Is the singular form of “desiderata” a disused word?

I was interested in the following paragraph which appeared in an article titled “A New Gauge to See What’s Beyond Happiness” by John Tierney in The New York Times (May 16, 2011).

“They wanted to win for its own sake, even if it brought no positive
emotion,” says Dr. Seligman, a professor of psychology at the
University of Pennsylvania. “They were like hedge fund managers who
just want to accumulate money and toys for their own sake. Watching
them play, seeing them cheat, it kept hitting me that accomplishment
is a human desiderata in itself.” [emphasize mine]

Can someone clarify if the fragment “a human desiderata” is “simply” ungrammatical, as I think it is, or if the problem consist in the fact that the singular form of “desiderata”, that is desideratum, is a disused word?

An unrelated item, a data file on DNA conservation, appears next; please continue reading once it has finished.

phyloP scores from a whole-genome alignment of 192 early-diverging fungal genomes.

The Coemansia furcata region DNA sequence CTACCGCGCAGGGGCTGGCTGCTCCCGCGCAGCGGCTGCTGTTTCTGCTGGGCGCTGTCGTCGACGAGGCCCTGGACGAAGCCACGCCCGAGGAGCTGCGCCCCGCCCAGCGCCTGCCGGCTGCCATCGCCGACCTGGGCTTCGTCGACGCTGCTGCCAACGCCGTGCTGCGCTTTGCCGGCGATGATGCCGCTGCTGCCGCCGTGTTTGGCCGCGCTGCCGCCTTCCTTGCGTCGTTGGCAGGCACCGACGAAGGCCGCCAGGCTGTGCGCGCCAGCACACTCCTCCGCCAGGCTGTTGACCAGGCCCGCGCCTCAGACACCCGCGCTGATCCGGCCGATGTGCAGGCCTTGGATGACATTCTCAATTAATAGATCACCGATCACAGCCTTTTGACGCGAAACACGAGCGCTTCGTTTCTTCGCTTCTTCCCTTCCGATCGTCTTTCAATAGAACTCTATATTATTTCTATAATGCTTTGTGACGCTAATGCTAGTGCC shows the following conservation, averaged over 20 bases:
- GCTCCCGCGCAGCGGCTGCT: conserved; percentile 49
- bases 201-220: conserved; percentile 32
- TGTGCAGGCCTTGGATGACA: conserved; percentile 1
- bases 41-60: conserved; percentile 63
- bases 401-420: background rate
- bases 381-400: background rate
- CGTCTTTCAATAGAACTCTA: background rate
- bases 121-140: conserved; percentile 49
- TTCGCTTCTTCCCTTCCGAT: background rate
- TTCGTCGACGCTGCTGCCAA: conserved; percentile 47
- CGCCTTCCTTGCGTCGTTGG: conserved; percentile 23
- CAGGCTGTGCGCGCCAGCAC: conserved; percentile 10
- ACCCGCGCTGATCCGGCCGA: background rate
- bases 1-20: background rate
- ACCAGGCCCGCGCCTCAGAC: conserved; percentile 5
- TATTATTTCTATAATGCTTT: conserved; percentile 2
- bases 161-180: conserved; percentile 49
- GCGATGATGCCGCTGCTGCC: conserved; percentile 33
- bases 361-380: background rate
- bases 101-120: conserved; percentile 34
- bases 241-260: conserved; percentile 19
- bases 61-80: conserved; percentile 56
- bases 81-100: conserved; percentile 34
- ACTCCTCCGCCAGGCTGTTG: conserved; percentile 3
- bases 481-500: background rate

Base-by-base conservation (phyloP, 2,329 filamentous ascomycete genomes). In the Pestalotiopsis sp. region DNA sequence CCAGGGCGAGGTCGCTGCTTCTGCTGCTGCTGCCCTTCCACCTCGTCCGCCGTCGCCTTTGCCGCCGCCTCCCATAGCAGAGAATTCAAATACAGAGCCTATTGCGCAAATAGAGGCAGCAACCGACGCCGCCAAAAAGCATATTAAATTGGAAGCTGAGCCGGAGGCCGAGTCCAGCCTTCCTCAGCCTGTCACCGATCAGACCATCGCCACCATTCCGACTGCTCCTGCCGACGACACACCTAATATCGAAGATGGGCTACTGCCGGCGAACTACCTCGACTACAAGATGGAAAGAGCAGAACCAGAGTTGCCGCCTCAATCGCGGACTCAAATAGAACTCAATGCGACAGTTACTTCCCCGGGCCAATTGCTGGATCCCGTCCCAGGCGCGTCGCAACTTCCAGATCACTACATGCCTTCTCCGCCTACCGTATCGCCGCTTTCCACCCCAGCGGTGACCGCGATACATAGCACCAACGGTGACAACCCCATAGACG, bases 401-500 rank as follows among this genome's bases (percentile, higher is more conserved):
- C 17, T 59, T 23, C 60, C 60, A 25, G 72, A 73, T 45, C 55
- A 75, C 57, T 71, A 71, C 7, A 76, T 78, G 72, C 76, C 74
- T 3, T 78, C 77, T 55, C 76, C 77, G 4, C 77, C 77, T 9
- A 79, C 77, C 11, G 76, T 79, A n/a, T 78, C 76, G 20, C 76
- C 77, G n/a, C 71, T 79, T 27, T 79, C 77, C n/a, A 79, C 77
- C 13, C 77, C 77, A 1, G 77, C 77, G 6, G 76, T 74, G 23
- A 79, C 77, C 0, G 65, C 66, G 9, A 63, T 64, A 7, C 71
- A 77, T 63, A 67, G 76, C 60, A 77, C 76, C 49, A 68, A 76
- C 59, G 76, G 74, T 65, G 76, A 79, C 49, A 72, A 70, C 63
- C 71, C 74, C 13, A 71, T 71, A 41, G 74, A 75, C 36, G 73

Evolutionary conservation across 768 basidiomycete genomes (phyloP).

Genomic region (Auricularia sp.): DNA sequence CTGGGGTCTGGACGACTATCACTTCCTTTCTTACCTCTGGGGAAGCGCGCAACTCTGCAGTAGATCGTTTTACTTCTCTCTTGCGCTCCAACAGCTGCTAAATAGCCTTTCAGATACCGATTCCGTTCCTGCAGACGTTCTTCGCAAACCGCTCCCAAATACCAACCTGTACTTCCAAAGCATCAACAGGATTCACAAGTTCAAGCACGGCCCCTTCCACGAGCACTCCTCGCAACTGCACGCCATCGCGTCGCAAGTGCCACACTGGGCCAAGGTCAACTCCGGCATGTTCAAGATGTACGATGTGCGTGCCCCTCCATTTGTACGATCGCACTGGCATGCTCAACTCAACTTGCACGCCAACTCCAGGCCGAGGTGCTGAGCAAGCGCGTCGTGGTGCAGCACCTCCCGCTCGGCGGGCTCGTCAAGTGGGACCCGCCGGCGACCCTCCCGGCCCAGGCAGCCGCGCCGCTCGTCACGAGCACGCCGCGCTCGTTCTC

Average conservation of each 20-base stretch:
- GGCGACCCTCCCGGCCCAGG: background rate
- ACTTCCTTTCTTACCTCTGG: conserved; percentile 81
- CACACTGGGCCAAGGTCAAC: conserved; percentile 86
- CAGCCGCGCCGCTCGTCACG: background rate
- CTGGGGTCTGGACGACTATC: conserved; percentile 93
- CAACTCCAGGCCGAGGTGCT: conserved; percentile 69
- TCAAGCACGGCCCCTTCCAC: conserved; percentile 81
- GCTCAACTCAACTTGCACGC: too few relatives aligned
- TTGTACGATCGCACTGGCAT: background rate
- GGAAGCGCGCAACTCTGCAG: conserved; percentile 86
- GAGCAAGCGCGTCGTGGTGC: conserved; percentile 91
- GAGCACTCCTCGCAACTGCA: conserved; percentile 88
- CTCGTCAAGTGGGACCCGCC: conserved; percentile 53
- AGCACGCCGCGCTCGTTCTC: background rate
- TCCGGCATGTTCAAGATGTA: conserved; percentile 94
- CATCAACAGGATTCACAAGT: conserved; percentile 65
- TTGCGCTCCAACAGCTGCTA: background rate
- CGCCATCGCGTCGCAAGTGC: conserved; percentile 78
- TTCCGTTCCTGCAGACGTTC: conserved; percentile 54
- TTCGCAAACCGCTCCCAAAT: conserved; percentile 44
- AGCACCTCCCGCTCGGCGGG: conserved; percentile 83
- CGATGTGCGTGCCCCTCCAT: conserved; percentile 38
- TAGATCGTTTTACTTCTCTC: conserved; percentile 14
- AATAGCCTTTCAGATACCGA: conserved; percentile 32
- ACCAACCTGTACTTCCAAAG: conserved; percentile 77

Is it possible to argue the latter hypothesis from the nGram below?

enter image description here


Oxford
Dictionaries
– “desideratum: noun (plural desiderata)”

Answer

  • ‘a desiderata’ is not formally correct in English (or ‘unum desiderata’ in Latin), because ‘desideratum’ is singular in English (as it is in Latin)
  • borrowings from other languages aren’t necessarily bound to the inflections of the source language (sometimes the rule goes with the source language, and other times with target, English)
  • as to actual practice, I would think the better, more appropriate nGram comparison would be between ‘a desiderata’ and ‘a desideratum’:

comparison of a des...um' and 'a des...a'

which shows that ‘a desideratum’ is only waning in usage. ‘a desiderata’ does occur (by looking at the nGram for it by itself) but errors do occur.

Attribution
Source : Link , Question Author : Elberich Schneider , Answer Author : LessPop_MoreFizz

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